Graphic by David Chen

Faith: There is a hunger only God can feed

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  • June 8, 2017

Most Holy Body and Blood of Christ, June 18 (Year A) Deuteronomy 8:2-3, 14-16; Psalm 147; 1 Corinthians 10:16-17; John 6:51-59

What is the most important thing for human survival?

Psychologists and scientists would probably compile a “hierarchy of needs” pyramid with food and water as the foundational requirement for human life. On the physical level, they would be absolutely right. One does not survive long without these things, especially in a hostile environment like the desert. Deuteronomy takes it a step higher, insisting that there is a higher level of existence and sustenance that trumps all others.

According to the Deuteronomist, the Israelites were led into the desert and made to experience hunger and lack to teach them a valuable lesson. The surprising lesson that they had to learn was, “People do not live on bread alone, but on every word that comes from the mouth of the Lord.” If that sounds familiar, it’s because Jesus quoted this line in reply to the devil’s taunting challenge to command stones to become bread. Jesus affirmed His total, absolute trust in the loving power and fidelity of God.

Deuteronomy also warned the people not to let all the wonderful events of the Exodus go to their heads, for these were not their accomplishments. God cared for them and protected them every step of the way. Without God, they would have perished. They were to acknowledge their limitations and dependence on God’s kindness and mercy.

In our own time, people become more nervous and fearful in the face of dwindling resources of all sorts. We constantly ask ourselves if there will be enough for us and those we care for. Demagogues and dictators exploit these concerns. Fear of lack often provokes conflict and competition, even leading to wars.

These are certainly important issues, but we are challenged to seek an authentic relationship with God before anything else. This will give us the wisdom to make correct decisions, as well as the grace to share what we have. God first, all else second.

One way in which we are fed and sustained by God is through the Eucharist. By sharing in the bread and the cup, we share in the Body and Blood of Christ, and are made one people, bound heart, mind and soul with one another.

Gone is the illusion of separation from others and from God; we are all one. This is the greatest form of nourishment and sustenance we can receive, for when this illusion evaporates, so does our fear and tendency to clutch and hoard what is ours. We will realize that God cares for all and there is more than enough for all.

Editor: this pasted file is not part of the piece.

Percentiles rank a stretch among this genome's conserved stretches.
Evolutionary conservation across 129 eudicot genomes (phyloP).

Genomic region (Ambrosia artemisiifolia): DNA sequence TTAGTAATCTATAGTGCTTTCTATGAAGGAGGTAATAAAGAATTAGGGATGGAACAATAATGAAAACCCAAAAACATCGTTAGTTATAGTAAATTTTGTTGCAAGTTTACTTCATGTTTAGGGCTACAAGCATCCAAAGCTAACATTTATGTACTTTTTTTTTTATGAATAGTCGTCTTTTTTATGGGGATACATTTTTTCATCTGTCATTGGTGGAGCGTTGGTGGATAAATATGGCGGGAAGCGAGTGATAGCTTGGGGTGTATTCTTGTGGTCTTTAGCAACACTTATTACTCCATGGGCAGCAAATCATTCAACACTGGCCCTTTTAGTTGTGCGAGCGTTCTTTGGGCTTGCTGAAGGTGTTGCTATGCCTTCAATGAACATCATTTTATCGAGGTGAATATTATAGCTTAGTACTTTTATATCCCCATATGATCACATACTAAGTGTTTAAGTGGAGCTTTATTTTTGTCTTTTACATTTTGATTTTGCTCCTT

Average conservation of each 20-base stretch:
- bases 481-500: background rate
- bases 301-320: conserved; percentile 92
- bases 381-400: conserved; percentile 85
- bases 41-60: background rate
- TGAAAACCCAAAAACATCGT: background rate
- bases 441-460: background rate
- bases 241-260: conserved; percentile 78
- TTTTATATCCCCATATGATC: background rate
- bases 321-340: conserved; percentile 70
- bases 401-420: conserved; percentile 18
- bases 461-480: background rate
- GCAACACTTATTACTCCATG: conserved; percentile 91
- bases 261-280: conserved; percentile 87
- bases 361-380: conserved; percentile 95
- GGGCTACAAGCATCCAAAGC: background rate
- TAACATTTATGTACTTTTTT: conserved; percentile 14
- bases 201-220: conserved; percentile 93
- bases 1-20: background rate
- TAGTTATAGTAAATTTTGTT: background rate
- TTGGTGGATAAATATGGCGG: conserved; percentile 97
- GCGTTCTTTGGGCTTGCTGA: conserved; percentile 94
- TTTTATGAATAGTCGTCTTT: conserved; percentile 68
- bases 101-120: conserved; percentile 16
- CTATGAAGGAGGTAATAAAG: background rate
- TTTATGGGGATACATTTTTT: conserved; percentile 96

God provided manna for the Israelites during their wilderness journey, enabling them to survive. But Jesus pointed out that the effects of this manna were temporary — they grew hungry again and had to continue eating. He provides a different sort of nourishment.

Using the metaphor of living bread, He promised that the sort of sustenance He offers will last forever. Jesus gave Himself for the life of the entire world and sustains it in ways of which we are unaware. Not only is He the source of living water, which will quench spiritual thirst permanently, but He is the heavenly bread that will satisfy all spiritual hunger.

Just as in the first reading, we are warned that any other source but Jesus will eventually fail and let us down. Jesus went even further — it is not enough merely to follow or imitate Him, we need to become part of Him and He part of us.

We nourish ourselves with the Lord with the same regularity and urgency as we take food and drink, and He becomes part of who and what we are. He becomes part of us in many ways, among them the Eucharist, prayer, meditation, acts of kindness and mercy, spiritual study and reflection, and a life of service. We can be renewed and transformed in ways that we never imagined.

People still frantically fill their inner emptiness with things that are either of little use or even harmful. Sooner or later, but preferably sooner, humanity must learn how fragile and dependent on God we really are, and the extent of the blessings, sustenance and life that God is willing to share with us.

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